As the COVID-19 pandemic continues, many California businesses still face difficult choices as they confront revenue loss and uncertainty in the future — which has some implications for employers who hire H-1B visa (commonly known as a U.S. work visa) workers. While prospective H-1B visa petitioners should be ready to submit their 2022 registrations, employers considering salary reductions for current H-1B workers have different requirements.
At the pandemic’s onset, employers were having to react extremely quickly and make tough workforce-related decisions, as Diane Butler, partner at Davis Wright Tremaine LLP, noted in a related webinar at that time. And in many instances, that workforce included both U.S. workers and foreign H-1B workers.
To survive the COVID-related downturn, many employers reduced their workers’ wages; in the H-1B context, however, when an employer files the Labor Condition Application (LCA) — a document filed by a prospective H-1B employer for up to three years at a time — it is attesting to paying an H-1B worker a certain wage for a certain period of time, Butler explained.
“That amount of wages for either part-time work or full-time work is kind of set in stone for that three-year period, unless the employer files a new LCA,” she said, adding that employers with H-1B workers that implemented an across-the-board wage reduction should review their LCAs to see what they told the U.S. Department of Labor they were planning to pay those workers. “If you’re planning on sticking with the reduced wages, then you’ll want to think about filing a new LCA.”
As attorney Sonseere H. Goldenberg wrote in an immigration law bulletin at the start of the pandemic, “such a change is a material change to the working conditions requiring a new LCA,” which means the employer must also file an amended H-1B petition. This can be done at any point — and must be completed before making the change.
For employers seeking new H-1B visas, the time to do so is approaching, as the fiscal year (FY) 2022 H-1B cap initial registration period will open at 9 a.m. Pacific on March 9 and run through 9 a.m. Pacific on March 25, the U.S. Citizenship and Immigration Services (USCIS) has announced. Given the pandemic’s ongoing nature, employers applying for new H-1B visas should carefully consider their ability to maintain the H-1B worker’s salary, as filing an H-1B amendment comes with a filing fee of $1,500.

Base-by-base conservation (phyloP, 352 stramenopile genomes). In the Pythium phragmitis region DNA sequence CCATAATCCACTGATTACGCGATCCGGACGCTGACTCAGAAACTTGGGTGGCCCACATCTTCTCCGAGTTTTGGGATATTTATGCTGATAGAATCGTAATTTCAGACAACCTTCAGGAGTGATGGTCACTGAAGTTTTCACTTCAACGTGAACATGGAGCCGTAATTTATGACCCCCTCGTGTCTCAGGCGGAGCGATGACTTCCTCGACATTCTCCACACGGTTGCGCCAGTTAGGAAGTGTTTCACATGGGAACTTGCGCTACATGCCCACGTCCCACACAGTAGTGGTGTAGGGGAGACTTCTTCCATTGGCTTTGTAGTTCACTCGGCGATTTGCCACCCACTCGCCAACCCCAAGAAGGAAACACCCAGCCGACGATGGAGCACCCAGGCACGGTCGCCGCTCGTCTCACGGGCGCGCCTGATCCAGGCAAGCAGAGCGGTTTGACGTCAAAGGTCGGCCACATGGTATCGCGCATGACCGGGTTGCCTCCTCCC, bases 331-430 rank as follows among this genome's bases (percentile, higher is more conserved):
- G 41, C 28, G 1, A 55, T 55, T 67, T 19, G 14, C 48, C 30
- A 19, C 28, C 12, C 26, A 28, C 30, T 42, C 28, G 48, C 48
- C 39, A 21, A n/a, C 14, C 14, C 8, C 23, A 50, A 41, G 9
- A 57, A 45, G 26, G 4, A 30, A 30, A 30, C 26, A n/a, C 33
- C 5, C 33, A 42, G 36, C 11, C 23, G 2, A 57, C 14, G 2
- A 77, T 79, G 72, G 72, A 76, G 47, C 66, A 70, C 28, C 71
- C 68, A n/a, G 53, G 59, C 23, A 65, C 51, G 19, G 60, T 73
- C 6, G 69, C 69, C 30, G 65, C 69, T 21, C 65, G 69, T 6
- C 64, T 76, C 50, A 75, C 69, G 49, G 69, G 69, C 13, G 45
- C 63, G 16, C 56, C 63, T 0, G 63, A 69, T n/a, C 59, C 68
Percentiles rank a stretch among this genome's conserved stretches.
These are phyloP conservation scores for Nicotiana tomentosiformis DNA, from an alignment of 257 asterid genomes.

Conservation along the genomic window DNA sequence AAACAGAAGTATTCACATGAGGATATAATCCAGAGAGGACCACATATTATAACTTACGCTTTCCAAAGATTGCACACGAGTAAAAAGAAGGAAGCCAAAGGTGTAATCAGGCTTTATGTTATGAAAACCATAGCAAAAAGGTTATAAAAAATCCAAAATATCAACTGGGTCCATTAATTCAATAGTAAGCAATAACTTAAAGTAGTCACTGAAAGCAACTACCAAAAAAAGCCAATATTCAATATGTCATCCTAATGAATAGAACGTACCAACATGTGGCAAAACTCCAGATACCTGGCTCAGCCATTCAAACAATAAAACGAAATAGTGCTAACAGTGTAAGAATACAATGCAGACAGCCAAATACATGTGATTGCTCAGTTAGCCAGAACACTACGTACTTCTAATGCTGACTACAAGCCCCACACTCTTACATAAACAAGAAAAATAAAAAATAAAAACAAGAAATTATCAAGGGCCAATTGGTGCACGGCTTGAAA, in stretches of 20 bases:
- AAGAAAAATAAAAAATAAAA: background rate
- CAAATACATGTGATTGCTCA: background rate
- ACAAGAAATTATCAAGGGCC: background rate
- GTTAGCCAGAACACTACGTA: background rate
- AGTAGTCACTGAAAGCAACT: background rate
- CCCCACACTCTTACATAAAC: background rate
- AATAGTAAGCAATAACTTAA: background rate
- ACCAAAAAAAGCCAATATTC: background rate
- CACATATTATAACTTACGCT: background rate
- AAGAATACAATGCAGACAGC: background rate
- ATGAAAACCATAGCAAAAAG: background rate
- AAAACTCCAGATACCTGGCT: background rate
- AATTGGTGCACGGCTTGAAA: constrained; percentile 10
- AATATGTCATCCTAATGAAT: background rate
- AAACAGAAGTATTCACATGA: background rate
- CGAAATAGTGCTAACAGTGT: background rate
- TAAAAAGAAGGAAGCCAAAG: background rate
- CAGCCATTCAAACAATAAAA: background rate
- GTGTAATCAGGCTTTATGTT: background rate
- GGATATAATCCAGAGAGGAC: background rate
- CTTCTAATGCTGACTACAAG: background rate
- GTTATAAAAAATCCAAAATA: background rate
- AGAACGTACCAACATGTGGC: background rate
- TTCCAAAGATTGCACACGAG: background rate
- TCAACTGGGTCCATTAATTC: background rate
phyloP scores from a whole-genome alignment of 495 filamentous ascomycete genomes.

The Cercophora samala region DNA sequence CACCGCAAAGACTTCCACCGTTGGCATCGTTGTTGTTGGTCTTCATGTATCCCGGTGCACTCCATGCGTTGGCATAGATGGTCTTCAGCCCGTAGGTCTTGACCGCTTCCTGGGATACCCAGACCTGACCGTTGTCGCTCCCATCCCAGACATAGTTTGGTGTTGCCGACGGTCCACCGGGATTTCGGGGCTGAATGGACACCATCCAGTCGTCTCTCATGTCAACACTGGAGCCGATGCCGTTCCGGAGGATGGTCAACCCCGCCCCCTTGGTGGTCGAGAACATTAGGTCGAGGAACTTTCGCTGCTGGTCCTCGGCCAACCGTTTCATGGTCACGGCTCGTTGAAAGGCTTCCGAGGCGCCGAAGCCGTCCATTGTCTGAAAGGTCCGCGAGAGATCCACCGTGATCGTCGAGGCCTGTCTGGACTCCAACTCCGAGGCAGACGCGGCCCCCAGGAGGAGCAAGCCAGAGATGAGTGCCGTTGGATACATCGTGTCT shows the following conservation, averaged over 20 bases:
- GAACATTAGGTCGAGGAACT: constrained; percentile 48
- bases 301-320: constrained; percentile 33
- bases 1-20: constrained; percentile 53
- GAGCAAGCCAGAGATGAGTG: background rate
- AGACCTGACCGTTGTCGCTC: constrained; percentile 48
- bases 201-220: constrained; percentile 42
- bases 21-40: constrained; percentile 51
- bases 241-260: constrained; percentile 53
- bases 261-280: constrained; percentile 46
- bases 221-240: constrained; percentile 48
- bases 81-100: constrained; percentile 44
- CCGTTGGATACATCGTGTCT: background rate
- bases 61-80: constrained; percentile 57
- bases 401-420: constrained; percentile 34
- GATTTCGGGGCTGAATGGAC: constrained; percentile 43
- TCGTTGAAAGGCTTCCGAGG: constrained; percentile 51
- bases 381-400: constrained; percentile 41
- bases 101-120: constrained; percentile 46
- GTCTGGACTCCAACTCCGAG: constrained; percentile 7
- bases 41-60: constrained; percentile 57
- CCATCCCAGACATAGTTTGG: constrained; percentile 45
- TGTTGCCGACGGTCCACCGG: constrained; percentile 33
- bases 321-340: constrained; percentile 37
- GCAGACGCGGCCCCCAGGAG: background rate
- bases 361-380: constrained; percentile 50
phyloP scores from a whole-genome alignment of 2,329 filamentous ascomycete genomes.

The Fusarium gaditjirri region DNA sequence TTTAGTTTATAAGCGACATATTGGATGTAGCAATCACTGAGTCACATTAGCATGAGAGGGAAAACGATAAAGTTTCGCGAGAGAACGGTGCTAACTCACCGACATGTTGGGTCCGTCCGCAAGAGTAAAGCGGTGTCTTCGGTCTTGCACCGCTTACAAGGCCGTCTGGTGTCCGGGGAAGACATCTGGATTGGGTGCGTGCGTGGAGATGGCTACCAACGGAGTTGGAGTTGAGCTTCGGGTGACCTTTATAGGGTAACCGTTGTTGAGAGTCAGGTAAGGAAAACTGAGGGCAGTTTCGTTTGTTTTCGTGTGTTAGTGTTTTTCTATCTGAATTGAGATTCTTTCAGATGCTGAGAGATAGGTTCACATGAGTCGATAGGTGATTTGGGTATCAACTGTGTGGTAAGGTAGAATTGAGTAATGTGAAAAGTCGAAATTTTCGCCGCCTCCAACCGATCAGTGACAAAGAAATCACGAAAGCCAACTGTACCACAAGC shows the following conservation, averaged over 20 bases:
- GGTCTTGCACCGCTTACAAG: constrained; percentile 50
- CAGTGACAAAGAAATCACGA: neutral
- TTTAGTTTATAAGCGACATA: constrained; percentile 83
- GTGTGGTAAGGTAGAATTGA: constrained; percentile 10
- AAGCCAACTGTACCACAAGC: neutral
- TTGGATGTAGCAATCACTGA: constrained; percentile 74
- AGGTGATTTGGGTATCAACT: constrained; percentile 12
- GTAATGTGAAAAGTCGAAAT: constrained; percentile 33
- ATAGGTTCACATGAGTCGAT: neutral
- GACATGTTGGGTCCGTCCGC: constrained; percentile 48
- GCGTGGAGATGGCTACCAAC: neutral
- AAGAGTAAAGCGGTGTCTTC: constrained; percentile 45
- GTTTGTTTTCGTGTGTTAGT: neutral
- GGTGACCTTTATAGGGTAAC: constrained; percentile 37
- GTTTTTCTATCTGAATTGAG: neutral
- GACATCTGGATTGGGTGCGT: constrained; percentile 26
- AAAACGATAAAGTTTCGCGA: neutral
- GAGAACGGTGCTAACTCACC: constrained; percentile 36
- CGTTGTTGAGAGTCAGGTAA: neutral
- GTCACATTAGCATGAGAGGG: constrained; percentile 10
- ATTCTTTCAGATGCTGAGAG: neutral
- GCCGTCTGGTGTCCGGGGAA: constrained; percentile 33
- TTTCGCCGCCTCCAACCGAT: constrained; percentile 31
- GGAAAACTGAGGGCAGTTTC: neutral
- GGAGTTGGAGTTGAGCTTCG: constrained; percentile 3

If enough registrations are received by March 25 (and there usually are), the USCIS will randomly select registrations and send selection notifications via users’ myUSCIS online accounts. USCIS intends to send notifications by March 31. Petitioners whose beneficiary registrations were selected may then file an H-1B cap-subject petition.
New H-1B Selection Process Postponed
In January, the USCIS announced a new H-1B Selection Process final rule that modifies the H-1B cap selection process, amends current lottery procedures and prioritizes wages — but on February 4, 2021, the U.S. Department of Homeland Security (DHS) delayed that rule’s effective date to “give USCIS more time to develop, test, and implement the modifications to the H-1B registration system and selection process.”
The new process was meant to begin on March 9, 2021, but the DHS delayed the effective date until Dec. 31, 2021. This means that USCIS will apply the current regulations (random selection) to the FY 2022 initial registration period.
Jessica Mulholland, Managing Editor, CalChamber
CalChamber members can read more on the petition process in HR Library’s H-1B Visa section. Not a member? Learn about the benefits of membership.
The post H-1B Visa Initial Registration Opens March 9 appeared first on HRWatchdog by Jessica Mulholland.